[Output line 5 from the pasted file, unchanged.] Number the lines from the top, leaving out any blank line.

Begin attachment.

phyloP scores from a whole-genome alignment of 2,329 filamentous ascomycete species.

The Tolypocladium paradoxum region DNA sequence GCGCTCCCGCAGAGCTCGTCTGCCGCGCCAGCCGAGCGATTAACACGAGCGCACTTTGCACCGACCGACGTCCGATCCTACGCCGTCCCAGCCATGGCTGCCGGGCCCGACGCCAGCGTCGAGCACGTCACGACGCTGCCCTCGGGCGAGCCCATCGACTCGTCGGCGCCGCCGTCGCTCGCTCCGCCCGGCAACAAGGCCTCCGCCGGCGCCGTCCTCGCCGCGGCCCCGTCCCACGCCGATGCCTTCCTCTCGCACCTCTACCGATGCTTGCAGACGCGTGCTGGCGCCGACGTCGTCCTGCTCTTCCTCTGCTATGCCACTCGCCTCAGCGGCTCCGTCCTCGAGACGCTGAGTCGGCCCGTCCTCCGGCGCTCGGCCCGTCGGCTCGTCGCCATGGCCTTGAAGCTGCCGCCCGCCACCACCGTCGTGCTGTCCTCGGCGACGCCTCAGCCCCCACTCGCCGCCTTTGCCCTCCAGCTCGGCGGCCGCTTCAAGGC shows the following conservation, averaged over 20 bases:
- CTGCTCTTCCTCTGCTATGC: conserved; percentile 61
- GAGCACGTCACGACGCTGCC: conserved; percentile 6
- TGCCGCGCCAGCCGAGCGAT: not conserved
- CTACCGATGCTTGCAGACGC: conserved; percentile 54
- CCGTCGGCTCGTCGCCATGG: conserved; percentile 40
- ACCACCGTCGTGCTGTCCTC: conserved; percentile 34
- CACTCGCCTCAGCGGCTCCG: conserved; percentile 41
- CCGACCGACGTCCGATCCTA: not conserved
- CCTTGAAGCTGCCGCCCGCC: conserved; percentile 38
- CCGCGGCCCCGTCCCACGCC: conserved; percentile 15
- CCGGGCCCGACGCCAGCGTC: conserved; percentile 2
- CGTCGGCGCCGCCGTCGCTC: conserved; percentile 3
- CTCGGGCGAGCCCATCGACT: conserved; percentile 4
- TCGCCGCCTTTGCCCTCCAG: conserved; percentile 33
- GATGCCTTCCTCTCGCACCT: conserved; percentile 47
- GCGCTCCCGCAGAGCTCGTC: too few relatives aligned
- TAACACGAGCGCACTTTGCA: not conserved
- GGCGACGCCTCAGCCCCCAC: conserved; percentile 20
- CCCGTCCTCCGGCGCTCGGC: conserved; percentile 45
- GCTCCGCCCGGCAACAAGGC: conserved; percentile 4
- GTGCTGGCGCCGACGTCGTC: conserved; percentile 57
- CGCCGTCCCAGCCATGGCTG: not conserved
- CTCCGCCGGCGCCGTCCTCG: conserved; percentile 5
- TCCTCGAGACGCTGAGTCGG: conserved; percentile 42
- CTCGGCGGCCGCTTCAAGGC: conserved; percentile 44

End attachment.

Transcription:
- TGCCGCGCCAGCCGAGCGAT: not conserved